Dr. L: I’ve been writing and talking about the South African concept Ubuntu, so I was intrigued when you said the concept also exists in India. Tell us about it?
SK: From what I understand, the meaning of Ubuntu is “We are, therefore I am.” There’s a similar concept in India.The word in Sanskrit is Sohum, which I have translated as “You are, therefore I am.” I use the word “you” as it is used in Hindu philosophy, in the sense that we are part of the living earth; earth, air, fire, water, space and time are sacred, our relationship to them is that of reverence. I call it reverential ecology. Sohum means we are all related, interdependent and connected; this is a non-dualistic philosophy. Whereas the Western science and philosophy derive their inspiration from Rene Descartes who talked about “I think, therefore I am.” He was the master of the mind-matter split. According to Sohum philosophy, I exist only in relationship to others.The earth is, therefore I am. My ancestors and teachers are, therefore I am. I am the product of billions of years of evolution.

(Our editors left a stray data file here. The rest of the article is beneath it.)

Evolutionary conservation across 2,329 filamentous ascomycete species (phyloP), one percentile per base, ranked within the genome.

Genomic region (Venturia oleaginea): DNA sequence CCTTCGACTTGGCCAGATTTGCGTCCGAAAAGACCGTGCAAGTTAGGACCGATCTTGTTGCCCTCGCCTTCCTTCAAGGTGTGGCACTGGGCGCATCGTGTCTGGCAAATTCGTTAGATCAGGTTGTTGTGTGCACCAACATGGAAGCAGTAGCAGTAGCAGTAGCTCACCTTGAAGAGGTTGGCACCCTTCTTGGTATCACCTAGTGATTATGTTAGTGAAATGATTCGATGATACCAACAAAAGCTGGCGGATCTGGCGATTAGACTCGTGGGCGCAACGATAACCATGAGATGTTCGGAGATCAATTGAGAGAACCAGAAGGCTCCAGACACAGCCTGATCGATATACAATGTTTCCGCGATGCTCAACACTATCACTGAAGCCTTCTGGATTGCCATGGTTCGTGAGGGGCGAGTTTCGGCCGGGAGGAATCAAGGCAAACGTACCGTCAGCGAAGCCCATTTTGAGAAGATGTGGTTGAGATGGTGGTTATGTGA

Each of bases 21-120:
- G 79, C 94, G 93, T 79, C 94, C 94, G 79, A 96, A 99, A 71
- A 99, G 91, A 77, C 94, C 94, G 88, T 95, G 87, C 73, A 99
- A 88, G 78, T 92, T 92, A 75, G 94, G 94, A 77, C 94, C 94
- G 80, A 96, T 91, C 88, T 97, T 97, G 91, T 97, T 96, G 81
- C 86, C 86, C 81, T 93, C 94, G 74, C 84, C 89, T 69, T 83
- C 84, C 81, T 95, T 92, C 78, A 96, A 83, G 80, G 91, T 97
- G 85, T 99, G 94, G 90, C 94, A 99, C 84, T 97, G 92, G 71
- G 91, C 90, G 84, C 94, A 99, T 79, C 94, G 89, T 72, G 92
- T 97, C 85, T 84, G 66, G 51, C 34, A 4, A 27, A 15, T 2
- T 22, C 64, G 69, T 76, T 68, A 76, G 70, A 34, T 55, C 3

Dr. L: Do you suppose there was an equivalent in the West once upon a time that was eclipsed by our so-called “civilization” that’s been so dominated and damaged by dualistic thinking?